Tag Archives: environmental change

Hippo teeth reveal environmental change

Changed plant types associated with loss of elephants in Ugandan national park

Loss of megaherbivores such as elephants and hippos can allow woody plants and non-grassy herbs and flowering plants to encroach on grasslands in African national parks, according to a new University of Utah study, published September 12 in Scientific Reports. The study used isotopes in hippopotamus teeth to find a shift in the diet of hippos over the course of a decade in Uganda’s Queen Elizabeth National Park following widespread elephant poaching in the 1970s. (more…)

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Climate Change Winners and Losers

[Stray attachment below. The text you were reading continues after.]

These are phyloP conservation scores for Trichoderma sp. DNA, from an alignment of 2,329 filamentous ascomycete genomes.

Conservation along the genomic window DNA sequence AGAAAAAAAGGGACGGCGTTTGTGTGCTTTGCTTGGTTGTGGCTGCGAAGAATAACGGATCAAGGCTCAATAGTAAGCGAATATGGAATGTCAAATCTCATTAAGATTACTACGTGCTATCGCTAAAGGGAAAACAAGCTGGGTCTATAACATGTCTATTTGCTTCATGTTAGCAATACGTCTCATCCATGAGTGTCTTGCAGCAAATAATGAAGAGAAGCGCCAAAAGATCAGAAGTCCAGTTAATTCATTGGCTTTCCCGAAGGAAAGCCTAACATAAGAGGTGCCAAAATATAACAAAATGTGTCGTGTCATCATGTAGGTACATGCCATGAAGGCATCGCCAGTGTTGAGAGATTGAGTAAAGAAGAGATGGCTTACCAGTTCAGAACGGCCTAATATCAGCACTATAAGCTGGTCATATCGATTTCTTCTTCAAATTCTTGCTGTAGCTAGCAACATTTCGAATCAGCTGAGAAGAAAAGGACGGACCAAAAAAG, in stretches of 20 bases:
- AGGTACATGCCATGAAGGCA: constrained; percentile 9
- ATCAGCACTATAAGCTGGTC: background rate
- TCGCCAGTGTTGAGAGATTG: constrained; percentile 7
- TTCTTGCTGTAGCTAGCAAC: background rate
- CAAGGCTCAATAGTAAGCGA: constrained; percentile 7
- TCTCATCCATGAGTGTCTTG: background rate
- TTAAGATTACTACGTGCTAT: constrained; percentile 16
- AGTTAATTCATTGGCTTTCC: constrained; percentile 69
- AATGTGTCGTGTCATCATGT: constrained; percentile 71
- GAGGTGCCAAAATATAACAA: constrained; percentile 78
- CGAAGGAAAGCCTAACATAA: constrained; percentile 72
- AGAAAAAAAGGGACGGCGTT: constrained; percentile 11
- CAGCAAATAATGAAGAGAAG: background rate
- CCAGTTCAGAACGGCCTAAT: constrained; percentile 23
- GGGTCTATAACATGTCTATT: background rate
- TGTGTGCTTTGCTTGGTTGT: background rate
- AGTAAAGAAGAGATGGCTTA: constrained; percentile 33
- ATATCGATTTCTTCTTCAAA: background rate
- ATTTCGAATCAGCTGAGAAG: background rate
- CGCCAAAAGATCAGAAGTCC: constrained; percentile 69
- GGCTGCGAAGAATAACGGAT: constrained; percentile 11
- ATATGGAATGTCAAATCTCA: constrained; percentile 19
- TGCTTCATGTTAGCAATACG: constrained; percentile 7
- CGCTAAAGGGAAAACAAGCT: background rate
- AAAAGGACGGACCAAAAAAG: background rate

The Antarctic Peninsula, the northern most region of Antarctica, is experiencing some of the most dramatic changes due to climate warming, including population declines of some penguin species.

This is not the first time that region has felt the effects of climate warming. How did penguins respond to the melting of snow and ice cover 11,000 years ago at the end of the last Ice Age? (more…)

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Even Adaptable Viruses Have Trouble Surviving Erratic Temperatures

Viruses such as those that cause the common cold are some of the most hardy and adaptable things on earth, but even they have trouble surviving the unpredictable and sudden temperature changes predicted by climate change models.